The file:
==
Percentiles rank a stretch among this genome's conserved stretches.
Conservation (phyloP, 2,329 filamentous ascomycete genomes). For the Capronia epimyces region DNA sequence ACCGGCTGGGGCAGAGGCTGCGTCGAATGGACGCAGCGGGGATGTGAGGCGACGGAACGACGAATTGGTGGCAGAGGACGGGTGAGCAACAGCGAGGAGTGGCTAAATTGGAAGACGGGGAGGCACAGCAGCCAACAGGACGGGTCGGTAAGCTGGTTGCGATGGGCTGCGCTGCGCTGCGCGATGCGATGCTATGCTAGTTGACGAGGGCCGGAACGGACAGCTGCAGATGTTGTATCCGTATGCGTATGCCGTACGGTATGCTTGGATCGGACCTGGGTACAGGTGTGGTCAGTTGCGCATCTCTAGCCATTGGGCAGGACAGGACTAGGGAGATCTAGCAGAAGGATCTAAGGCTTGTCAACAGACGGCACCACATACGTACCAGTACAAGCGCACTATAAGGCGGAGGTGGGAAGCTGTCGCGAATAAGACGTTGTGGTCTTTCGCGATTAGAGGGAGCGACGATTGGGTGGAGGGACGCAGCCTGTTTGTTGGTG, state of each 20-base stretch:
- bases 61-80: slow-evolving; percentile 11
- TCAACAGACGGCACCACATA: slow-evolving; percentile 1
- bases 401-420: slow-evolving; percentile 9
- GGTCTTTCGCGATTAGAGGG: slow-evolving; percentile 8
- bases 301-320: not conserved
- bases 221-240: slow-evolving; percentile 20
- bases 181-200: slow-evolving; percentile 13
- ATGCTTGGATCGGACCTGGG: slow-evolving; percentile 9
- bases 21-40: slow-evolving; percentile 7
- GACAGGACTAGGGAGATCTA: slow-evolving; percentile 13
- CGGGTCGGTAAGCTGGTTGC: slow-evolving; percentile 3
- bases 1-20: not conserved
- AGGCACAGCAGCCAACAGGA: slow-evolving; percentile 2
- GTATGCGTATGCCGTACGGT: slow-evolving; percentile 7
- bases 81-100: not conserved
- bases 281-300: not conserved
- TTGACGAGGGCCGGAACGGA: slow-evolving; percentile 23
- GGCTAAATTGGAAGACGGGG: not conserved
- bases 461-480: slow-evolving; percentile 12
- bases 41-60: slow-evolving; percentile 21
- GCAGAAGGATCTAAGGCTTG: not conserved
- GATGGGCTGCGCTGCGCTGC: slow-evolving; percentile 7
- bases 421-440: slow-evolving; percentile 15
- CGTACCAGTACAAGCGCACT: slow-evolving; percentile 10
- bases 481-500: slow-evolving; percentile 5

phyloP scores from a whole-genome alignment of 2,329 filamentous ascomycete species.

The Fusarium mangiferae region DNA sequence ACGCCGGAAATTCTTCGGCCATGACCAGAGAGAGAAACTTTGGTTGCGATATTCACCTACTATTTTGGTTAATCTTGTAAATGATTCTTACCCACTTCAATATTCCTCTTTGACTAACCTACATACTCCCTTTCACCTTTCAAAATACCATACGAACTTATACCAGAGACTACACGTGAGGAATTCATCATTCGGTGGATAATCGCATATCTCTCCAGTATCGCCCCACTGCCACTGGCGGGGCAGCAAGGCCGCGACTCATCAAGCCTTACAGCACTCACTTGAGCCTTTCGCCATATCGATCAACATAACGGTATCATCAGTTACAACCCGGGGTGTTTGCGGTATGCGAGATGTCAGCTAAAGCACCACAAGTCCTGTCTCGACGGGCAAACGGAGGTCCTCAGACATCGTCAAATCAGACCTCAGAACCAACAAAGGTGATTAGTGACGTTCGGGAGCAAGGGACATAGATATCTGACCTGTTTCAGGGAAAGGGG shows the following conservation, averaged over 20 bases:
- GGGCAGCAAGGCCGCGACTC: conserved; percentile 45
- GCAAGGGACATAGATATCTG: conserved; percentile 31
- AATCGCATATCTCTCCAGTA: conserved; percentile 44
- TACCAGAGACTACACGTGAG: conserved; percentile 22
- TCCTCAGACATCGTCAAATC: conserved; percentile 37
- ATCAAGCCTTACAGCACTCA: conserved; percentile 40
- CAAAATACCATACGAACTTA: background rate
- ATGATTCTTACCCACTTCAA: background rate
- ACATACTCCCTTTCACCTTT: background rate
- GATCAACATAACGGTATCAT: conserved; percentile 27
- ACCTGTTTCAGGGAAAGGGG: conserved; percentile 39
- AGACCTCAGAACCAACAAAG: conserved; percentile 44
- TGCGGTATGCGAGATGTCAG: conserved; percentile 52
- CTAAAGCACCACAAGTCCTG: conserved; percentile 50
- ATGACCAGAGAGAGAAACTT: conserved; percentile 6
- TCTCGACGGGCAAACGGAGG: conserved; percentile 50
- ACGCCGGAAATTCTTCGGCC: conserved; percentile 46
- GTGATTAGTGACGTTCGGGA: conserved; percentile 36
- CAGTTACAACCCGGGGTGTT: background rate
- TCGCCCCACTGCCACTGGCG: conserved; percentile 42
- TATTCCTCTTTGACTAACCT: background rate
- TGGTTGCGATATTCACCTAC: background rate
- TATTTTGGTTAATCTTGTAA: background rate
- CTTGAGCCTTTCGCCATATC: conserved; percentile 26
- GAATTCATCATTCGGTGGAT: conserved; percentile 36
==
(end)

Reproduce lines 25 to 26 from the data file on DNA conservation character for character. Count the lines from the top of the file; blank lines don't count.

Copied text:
- bases 421-440: slow-evolving; percentile 15
- CGTACCAGTACAAGCGCACT: slow-evolving; percentile 10